Four tips that'll help you choose the points card that'll offer the most perks for you.
If you've ever felt the joy of cashing in your reward points—to book a free flight or pay off your card balance without spending a cent—you know why reward credit cards are an essential part of your wallet. They've been around since the 1980s, and on average, 60 percent of all credit cards have some form of reward (be it points, cashback or other incentives) attached to them. There are no shortage of options out there....so which one makes the most, uh, cents for you?
Here are a few things to consider before committing to that plastic.
1. Know yourself
All the rewards points in the world will be for naught if you're getting yourself into financial trouble to earn them. As a strategy, putting everything possible through your credit card is the best way to rack up points as fast as possible. That only works, however, if you're paying that balance off every month. If you're carrying a balance, it's likely that whatever you're paying in interests completely writes off any free flights or other perks you may be scoring off that debt.
If you feel like playing the rewards card game is going to tempt you into spending beyond your means, consider a debit rewards card. Many are tied to a specific retailer's loyalty program, so it only make sense if it's a store or business you'd get use out of. The Scotiabank Scene debit card, for instance, is great for earning free movies...as long as you're someone who actually cares to watch the latest flicks.
2. Know what you want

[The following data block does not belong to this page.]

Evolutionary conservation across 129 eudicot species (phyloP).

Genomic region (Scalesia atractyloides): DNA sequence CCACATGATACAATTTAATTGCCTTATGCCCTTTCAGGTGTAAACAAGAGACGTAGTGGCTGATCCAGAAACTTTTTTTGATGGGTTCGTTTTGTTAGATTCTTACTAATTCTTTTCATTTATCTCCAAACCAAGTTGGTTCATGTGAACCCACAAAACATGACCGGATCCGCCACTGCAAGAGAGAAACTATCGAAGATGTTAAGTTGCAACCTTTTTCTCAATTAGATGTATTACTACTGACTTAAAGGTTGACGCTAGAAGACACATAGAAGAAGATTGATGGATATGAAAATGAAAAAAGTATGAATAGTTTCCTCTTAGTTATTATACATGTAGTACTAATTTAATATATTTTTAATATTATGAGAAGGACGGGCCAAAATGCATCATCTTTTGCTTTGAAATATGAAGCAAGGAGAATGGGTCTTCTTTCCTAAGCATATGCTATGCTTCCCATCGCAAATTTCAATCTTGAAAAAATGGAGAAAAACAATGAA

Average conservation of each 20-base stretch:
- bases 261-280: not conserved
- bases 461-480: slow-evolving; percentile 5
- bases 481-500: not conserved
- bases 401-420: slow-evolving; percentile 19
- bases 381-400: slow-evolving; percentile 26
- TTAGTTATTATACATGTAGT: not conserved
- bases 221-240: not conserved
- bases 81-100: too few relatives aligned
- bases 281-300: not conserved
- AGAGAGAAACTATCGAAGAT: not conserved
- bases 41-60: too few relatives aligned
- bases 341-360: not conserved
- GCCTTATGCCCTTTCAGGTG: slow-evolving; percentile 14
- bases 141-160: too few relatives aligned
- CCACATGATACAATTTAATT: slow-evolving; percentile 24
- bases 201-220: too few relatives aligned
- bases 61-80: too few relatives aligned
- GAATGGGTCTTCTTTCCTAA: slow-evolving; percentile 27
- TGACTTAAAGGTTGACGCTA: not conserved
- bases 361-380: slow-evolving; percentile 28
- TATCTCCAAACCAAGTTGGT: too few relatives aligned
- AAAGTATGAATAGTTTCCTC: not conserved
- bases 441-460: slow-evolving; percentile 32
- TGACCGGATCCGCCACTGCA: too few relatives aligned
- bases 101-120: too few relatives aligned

And that's the key thing about selecting a rewards card: There's no point in racking up points for things you'll never actually splurge them on. If you're not into travel, there's no point in a card that mainly gives you rewards to put towards flights and hotels. And there's definitely no point in paying the annual fee that often accompanies a rewards card. As you consider a card, make sure the math actually makes sense: If you're paying $150 as an annual fee, for instance, but only getting $50 worth of value out of the card, that shiny piece of plastic is costing you money, not saving it. It's worth noting—however, some of that “value” may come in other perks the card has, like trip cancellation insurance or auto rental coverage, for instance.
3. Know what you do
It's important to find a card that rewards you for the way you already live. If, for instance, you're not someone who dines out a lot, there's no point in having a card that offers 4x the points on restaurant purchases. Same goes for non-drivers, who will find 2x the points on gas a little bit pointless for them. But if you're someone who likes to pre-authorise their bills anyway, a card that offers a 2% cashback for those transactions is perfect. True points fiends will have multiple cards to which they will tailor their purchases since cards tend to differ on which categories they reward more generously.
4. Know when it's over
Most rewards credit cards come with an attractive sign up bonus, be it a nice chunk of points up front, or having the annual fee waived for the first year, or getting accelerated earnings rates in certain categories. These perks, however, tend to expire within the first 12 months. After that honeymoon period is over, pay attention to whether the card is still as rewarding to you without them. If not, it's time to start shopping around for your next points powerhouse.